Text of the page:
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Sometimes - good things happen!

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Sometimes - good things happen!

Postby IanF » Fri Jun 13, 2014 9:44 pm

Living down in the SW, there is quite a bit of interest in game fishing - though not something I have tried since I was a grubby kid in shorts!

Couple days back I was invited to walk a farm with an eye to reducing the number of Roe on the ground. Agreed to take on the site and was told to get out there and enjoy.

Adjacent, there are a couple farm shoots that provide a constant supply of Pheasants to the ground......... but no-one shoots this land!

The border is a mile of the the river ***** - known for its numbers of Salmon, Sea-trout and Browns......... but no-one fishes it!

All offered to me if I would take care of the deer. :)


Image


So, with a couple Fly fishing instructors amongst my stalking Clients - I'm thinking it's time to learn how to throw a fly! Can see there is going to be a good bit of work involved in clearing the banks however - nettles and grass four foot high at the moment!

Keep well,

Ian
Just taking my rifle for a walk :)

For professional guided Deer & Wild Boar Stalking, Deer related training, DSC1 & 2 preparation & witnessing, Field Rifle coaching. Go to www.farringtonds.com - or call me on Tel: 07798 771 062
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Re: Sometimes - good things happen!

Postby flintlok » Sat Jun 14, 2014 2:10 pm

Nice find. Peace and quiet, what else could you want?? :thup: :thup: :thup: :thup: :thup:
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Re: Sometimes - good things happen!

Postby mathspete » Mon Jun 16, 2014 8:25 am

Great result :thup: , to find an untouched farm in my area would be nothing short of a miracle
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Re: Sometimes - good things happen!

Postby Viperteks » Mon Jun 16, 2014 12:22 pm

You can go off people you know :grin: :grin: :grin: :grin:

Jammy Git :thup:

Although I have picked up two more foxing and another rabbiting permission in the last week, so I can't grumble. :)

Dad was a keen Fly fisherman, got most of his gear, APART from the two original HARDY reels and bag that my stupid sister threw out because they were 'dirty', so that's about £1200 in the bin then :turd:

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Re: Sometimes - good things happen!

Postby gun nut » Mon Jun 16, 2014 2:25 pm

You lucky sod! :grin: I wish I had luck like that! Still, I am due a fishing trip tomorrow evening! :thup:
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Re: Sometimes - good things happen!

Postby IanF » Tue Jun 24, 2014 9:57 pm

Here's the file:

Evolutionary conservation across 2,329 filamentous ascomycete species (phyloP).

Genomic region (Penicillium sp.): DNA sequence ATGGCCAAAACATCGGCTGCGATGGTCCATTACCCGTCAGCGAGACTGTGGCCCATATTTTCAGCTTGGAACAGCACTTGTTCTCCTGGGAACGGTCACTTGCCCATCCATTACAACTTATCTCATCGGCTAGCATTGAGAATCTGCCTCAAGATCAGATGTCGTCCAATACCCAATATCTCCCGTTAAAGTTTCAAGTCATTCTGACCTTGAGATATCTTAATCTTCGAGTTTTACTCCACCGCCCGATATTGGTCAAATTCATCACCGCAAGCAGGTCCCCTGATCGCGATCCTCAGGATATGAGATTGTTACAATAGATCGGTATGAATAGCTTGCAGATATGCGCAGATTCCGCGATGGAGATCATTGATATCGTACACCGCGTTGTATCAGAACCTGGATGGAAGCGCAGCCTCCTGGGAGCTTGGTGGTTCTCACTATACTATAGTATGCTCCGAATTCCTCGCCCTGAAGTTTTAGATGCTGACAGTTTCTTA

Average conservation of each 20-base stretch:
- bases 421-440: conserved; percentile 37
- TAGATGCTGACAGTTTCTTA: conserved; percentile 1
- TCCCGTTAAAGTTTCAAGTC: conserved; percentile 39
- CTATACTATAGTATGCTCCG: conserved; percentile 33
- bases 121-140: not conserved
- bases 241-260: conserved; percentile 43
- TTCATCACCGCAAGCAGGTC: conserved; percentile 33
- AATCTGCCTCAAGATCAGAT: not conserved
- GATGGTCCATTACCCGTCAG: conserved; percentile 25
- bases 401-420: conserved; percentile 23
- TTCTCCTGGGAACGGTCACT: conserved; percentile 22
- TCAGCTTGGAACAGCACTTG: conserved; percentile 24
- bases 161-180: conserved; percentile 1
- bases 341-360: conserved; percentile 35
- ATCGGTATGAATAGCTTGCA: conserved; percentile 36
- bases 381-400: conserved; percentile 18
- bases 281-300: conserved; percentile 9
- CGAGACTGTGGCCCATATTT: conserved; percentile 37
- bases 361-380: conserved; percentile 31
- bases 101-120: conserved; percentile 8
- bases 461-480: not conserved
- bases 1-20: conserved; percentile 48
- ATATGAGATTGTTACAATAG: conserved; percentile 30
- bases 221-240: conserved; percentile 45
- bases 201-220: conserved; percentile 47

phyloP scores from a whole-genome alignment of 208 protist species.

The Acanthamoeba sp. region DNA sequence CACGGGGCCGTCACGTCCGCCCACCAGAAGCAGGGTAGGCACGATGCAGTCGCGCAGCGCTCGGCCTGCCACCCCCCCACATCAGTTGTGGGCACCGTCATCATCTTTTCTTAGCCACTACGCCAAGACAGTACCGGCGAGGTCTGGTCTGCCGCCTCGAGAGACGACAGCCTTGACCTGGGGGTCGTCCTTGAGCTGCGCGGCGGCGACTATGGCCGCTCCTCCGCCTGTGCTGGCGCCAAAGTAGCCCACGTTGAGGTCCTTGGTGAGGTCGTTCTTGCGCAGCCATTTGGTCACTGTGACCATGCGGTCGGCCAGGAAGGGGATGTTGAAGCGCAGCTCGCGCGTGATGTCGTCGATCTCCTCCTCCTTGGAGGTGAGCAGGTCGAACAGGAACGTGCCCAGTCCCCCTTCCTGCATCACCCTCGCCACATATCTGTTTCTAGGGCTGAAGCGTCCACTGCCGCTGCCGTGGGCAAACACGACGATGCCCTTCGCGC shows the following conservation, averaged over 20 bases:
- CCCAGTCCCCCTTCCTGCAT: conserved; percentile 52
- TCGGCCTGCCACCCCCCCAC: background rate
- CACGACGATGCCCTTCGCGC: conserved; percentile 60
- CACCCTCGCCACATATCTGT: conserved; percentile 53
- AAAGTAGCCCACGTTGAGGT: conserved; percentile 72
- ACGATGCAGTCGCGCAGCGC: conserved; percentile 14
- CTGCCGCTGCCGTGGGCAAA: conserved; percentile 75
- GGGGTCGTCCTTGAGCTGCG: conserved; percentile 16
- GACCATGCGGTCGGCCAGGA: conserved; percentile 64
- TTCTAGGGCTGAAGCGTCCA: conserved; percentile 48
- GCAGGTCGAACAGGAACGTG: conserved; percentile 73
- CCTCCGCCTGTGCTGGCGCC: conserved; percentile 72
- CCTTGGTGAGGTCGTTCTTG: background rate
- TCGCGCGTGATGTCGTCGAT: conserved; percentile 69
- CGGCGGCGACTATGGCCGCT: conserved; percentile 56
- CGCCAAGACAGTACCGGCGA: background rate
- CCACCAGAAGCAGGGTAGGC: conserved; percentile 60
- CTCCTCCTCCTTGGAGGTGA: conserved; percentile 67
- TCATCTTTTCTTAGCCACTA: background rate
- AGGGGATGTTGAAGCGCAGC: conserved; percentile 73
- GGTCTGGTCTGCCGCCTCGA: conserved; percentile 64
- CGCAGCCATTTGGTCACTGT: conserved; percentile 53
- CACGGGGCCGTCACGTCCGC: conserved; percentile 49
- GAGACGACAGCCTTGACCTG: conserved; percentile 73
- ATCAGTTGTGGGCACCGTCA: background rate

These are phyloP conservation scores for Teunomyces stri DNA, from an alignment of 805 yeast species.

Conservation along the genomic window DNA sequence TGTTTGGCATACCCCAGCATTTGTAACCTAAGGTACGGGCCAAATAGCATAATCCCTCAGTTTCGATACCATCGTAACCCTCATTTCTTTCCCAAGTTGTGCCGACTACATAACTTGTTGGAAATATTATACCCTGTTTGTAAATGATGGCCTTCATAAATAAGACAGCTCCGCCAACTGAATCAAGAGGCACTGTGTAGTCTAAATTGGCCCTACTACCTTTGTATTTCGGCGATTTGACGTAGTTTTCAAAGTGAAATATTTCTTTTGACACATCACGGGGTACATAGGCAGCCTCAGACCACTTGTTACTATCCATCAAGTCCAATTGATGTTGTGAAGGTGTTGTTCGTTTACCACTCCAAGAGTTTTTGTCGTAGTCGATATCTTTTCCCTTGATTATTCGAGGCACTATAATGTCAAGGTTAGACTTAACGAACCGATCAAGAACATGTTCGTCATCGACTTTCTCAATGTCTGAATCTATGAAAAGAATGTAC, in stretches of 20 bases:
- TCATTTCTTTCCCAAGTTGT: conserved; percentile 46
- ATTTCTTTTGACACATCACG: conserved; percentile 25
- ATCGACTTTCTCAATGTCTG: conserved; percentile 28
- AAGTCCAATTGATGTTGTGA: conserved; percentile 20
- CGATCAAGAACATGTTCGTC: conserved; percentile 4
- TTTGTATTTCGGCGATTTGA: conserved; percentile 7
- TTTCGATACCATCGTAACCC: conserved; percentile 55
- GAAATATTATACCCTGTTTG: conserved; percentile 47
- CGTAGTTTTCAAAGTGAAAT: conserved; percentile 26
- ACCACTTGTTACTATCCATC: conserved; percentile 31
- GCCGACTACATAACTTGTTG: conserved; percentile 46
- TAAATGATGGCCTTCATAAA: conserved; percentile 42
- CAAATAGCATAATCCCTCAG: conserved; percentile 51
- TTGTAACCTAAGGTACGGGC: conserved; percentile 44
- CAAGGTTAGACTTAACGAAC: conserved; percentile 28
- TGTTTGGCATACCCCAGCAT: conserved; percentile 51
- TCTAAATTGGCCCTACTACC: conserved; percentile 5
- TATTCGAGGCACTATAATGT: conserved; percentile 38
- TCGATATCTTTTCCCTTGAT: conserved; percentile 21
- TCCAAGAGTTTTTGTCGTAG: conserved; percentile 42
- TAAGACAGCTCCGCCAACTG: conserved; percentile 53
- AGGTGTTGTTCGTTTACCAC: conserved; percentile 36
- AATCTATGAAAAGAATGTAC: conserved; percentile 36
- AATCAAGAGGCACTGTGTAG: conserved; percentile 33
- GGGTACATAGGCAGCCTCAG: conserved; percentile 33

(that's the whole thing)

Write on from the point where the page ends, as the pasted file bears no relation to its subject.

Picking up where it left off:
Well - bearing in mind I had no real access to the banks, I took the decision to walk down the river and get a feel for what was available.

Paddled along and it constantly varied with depths from ankle to chest - and alternating water speeds accordingly. Just had all the fields cut and accordingly, lots of access points to gravel bars along 60m open river sections - looks like I have room to cast, though a short light rod would seem to be called for!

Found at least 12 deep pools behind a stickle or chute, and even to me they looked 'fishey'. Lots of overhanging trees and shadowy areas due to be trimmed to allow casting - will leave sufficient for shade.

Forgot some polarising glasses, so could not see much as it was a very bright day, certainly nothing of any size BUT every shallow was stuffed with fry.

Hoping this is indicative of good water!

Gravel bed, with brown silt build in the slower flowing bits. Completely clear where the water speed is a bit higher.

So you lot (wot know what you are on about) tell me - does this sound like a winner?

How do you fish a narrow stream?

Rgds

Ian
Just taking my rifle for a walk :)

For professional guided Deer & Wild Boar Stalking, Deer related training, DSC1 & 2 preparation & witnessing, Field Rifle coaching. Go to www.farringtonds.com - or call me on Tel: 07798 771 062
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Re: Sometimes - good things happen!

Postby kenj » Sun Dec 14, 2014 7:26 pm

I'm very late to this post Ian and don't know if you got to fish your river, as you didn't follow up, however, for you and any others out there lucky enough to find a small trout river on there doorstep, this how I approach my small river on the Hampshire/Berkshire border. Like your river, the banks are overgrown, so first requirement is a pair of. chest waders. This can cost as little as £40 and will allow you to get in among the trees, where most fish will be hiding. Next the rod needs to be short and capable of throwing a No 4 to 5 weight flyline. My rod, a 7ft 4/5 Shakespeare Odyssey cost under £20 new. The line can cost a lot, but most online shops have good offers, or mill ends, so £20 should sort out line and leaders. Again, reels these days can be very cheap, a Shakespeare is on offer at £12 at a site I looked at today. A starter set of river nymphs and dry flies will set you back another £20, if bought on line. Line floatant like Mucilin is a must for small stream fishing, the line being "greased" to within a couple of feet of the fly and can be rubbed into the fly to make it float. Nymphs sink, but up to the depth greased. Watch the line as it passes through, any sudden movement being a take. That's about it to start. Small rivers only need short casts, so basic practice targeting a fishing bag on a grass 15 yards away will be all you need. The rest is down to you and experience.
This was an outing on my river this summer. http://www.urbanfieldsportsman.com/inde ... -or-shine/
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